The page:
Integrate into local culture

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Typical Tuk Tuk in Galle. (Photography: Vincent Zhuang)

I really felt TLC’s presence as we explored the fishing town of Dickwella and its surrounding areas. On a sunny Saturday afternoon, we joined Chef Cyril Human for a 10-minute tuk-tuk ride to the bustling weekend market to stock up on fresh tomatoes, leeks and a variety of spices for a cooking class – and our Sri Lankan dinner.

As shopaholics break away from the crowds to pick up handmade products such as woven baskets and Sri Lankan batik textiles, the resort’s Wellness Director Manjulah Wijekoon accompanies us as a translator.

Another afternoon we were taken to a 200-year-old colonial house. The building once housed an Ayurveda clinic, where patients could pay the doctor for anything they had, such as fresh produce from the garden. Today, although the doctor’s descendants still live here, the family no longer practices Ayurvedic medicine.

Nonetheless, the family welcomed us into their home, proudly displaying family photos and the old kit the doctor used to work, while the youngest child looked at us curiously from behind her father’s sarong.

Sri Lanka
Ayurvedic lunch including bitter melon sambal, baby jackfruit curry and local fish with brown rice. (Photography: Vincent Zhuang)

To commemorate this traditional practice, the ANI team prepared a special lunch inspired by Ayurvedic principles and ingredients such as bitter melon sambal, which helps with diabetes management and detoxification, and baby jackfruit curry, which has antibacterial properties. The meal had a lighter, greener, herbal flavor than the typical rich curries of South Asia, and to our delight it didn’t induce a post-lunch food coma – all the better to enjoy more in the afternoon activity.

While some of the country’s most culturally significant temples are located further north in the Kandy region, there are also some interesting and less crowded temples nearby. The Wewurukannala temple in Dickwella is famous for its intricate statues depicting scenes from Sri Lankan legends and various incarnations of Buddha, and is popular with locals who visit Lotus flowers were offered and sutras were recited under the shade of the bodhi tree in the courtyard.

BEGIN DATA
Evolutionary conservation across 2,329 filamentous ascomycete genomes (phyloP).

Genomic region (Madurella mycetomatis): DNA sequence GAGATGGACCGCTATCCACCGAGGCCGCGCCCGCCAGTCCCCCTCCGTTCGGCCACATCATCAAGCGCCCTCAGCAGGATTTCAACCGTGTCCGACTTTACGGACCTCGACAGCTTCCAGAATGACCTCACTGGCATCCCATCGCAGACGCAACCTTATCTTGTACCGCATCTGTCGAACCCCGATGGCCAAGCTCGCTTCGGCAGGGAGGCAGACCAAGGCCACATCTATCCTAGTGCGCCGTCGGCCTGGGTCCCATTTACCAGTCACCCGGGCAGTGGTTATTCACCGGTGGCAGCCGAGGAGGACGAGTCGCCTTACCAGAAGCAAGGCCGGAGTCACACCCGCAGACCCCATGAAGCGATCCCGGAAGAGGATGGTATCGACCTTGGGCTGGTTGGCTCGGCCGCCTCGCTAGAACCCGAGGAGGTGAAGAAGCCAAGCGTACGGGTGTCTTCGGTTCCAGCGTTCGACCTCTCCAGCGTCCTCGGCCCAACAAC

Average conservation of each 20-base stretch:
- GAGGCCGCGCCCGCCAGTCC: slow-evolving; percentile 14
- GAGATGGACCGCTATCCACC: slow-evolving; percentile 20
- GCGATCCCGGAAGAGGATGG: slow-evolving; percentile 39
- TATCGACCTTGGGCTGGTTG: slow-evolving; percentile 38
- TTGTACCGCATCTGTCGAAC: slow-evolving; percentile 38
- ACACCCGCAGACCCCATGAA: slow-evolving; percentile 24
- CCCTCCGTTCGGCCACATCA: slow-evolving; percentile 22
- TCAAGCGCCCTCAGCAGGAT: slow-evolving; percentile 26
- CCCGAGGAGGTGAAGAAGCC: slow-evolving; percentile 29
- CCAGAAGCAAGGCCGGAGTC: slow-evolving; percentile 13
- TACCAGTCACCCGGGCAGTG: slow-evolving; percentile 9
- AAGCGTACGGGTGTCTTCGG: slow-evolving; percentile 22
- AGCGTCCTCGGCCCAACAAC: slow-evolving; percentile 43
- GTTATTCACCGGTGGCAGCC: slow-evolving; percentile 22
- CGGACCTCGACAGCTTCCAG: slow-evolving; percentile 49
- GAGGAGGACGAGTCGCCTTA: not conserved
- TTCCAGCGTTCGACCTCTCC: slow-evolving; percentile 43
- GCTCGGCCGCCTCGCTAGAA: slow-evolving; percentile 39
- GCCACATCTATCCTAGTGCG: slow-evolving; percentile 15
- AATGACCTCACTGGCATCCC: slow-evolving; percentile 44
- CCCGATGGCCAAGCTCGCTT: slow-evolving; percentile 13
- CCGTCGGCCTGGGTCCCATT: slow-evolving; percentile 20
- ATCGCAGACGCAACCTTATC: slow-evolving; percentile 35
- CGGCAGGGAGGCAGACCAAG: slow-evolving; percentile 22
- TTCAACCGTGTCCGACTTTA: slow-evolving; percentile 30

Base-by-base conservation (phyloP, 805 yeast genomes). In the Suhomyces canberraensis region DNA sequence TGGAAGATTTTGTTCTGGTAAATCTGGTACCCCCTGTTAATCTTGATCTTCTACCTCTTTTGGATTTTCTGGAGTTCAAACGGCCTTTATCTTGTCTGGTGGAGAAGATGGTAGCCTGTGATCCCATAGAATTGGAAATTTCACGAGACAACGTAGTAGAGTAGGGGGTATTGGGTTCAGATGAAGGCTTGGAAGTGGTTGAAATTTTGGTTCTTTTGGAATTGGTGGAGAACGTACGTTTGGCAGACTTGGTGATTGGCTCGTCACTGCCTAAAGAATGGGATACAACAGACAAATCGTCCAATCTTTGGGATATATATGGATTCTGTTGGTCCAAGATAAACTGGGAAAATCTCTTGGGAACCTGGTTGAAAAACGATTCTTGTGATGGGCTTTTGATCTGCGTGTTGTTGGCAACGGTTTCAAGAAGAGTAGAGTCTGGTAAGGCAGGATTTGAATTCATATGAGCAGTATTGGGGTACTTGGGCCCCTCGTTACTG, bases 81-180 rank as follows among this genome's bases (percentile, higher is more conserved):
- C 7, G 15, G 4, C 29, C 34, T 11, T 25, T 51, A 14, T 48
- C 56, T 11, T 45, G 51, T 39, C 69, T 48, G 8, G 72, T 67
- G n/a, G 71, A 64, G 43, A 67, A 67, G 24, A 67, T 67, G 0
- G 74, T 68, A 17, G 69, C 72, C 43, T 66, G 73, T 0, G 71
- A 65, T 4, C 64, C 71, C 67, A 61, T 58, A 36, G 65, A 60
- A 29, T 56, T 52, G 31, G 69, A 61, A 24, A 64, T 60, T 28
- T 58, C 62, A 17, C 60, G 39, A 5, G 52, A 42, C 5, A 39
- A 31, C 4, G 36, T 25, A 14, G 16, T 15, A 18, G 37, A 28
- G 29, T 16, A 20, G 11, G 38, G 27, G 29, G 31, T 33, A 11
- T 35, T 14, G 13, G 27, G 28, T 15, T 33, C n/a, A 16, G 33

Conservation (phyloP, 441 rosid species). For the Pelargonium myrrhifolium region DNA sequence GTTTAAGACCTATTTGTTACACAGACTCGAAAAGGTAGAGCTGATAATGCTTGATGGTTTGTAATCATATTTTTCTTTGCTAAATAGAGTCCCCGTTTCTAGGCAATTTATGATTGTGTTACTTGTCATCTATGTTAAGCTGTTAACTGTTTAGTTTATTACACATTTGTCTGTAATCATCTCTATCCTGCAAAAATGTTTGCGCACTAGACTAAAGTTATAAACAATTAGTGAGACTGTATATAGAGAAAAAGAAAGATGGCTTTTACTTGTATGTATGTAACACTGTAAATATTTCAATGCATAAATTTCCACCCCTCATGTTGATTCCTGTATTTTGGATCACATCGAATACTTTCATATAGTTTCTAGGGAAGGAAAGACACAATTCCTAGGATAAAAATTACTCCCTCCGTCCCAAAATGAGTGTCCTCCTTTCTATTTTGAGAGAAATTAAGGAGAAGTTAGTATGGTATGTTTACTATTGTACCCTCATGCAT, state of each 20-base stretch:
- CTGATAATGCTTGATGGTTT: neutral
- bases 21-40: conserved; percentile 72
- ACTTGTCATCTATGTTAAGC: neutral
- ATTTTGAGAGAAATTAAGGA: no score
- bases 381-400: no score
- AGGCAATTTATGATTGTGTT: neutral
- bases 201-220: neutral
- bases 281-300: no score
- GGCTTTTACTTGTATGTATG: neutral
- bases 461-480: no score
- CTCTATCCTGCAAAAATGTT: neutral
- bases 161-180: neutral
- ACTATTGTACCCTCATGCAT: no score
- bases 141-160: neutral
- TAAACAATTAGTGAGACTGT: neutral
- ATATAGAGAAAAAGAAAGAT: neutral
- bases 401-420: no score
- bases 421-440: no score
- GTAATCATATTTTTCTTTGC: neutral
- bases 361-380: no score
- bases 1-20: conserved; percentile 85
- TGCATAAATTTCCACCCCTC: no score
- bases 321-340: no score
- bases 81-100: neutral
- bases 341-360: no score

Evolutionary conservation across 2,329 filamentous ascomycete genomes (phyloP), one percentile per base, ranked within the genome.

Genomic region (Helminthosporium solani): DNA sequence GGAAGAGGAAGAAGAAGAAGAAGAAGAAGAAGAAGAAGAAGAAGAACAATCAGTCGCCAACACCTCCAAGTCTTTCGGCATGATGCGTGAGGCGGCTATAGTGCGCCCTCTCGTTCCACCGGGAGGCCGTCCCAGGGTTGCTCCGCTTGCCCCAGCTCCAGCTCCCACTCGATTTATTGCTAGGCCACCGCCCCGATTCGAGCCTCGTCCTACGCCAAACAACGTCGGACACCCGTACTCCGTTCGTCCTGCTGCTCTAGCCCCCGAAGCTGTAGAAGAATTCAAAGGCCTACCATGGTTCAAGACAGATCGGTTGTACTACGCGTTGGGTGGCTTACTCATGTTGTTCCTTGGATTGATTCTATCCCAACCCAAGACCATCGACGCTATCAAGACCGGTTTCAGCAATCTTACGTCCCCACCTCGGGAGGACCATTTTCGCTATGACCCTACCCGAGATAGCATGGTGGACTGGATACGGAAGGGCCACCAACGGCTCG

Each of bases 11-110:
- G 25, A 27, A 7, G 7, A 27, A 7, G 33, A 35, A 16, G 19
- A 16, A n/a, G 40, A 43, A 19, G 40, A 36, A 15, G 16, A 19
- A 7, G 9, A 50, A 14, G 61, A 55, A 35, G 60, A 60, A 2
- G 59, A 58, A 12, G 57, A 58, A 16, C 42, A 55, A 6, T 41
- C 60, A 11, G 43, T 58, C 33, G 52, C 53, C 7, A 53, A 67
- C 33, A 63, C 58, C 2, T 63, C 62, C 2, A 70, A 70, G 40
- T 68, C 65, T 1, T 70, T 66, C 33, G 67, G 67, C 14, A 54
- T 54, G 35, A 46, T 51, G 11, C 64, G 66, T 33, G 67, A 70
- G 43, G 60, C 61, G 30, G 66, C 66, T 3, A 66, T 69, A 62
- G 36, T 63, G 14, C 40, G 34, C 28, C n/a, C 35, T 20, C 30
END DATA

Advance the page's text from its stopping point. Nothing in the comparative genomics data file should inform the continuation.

On our final morning, we took a 10-minute stroll along the resort’s beachfront to a nearby temple to receive blessings from a local priest. Curious children attending classes at the temple giggled and waved to us.

Home court food

While there is so much to explore, it’s worth allocating enough time to enjoy yourself in the resort’s idyllic grounds. There are 15 suites surrounding two tropical modernist-style two-story living halls, where most of the action takes place.

For example, there is no fixed place to eat. Instead, the team created an elaborate setup with different pavilions on the lawn and the shallow end of the infinity pool.

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The interior of the Wewurukannala Buduraja Maha Viharaya temple was built in the 18th century. (Photography: Vincent Zhuang)

The wellness team offers up to 15 spa treatments daily, including traditional Ayurvedic massages and Shirodhara treatments (where warm medicated oils are placed on the forehead to relax and refresh the mind). There’s also a game room, shuffleboard, tennis courts, and group or individual fitness classes like water aerobics, yoga, or tennis classes to burn off those extra calories.

We even had great local entertainment at the resort. One evening’s pre-dinner entertainment came from a traditional dance performance by the Colombo Dance Company. On a lazy tropical afternoon, a palmist came to the resort to provide personalized readings for many in the group, with astonishing accuracy.

Best of all, travelers can even leave with the ultimate souvenir – a piece of art created by an ANI Art Institute artist. They are trained to create surreal images using charcoal, pastels or oils, often blending portraiture with their own imagination, and many of their works can be viewed in the resort’s art gallery.

Custom portraits can also be commissioned, although it can take several months for the finished piece to be delivered to your home. Still, with all proceeds going entirely to the artist, it’s clear that patience is a virtue and traveling with a conscience is its reward.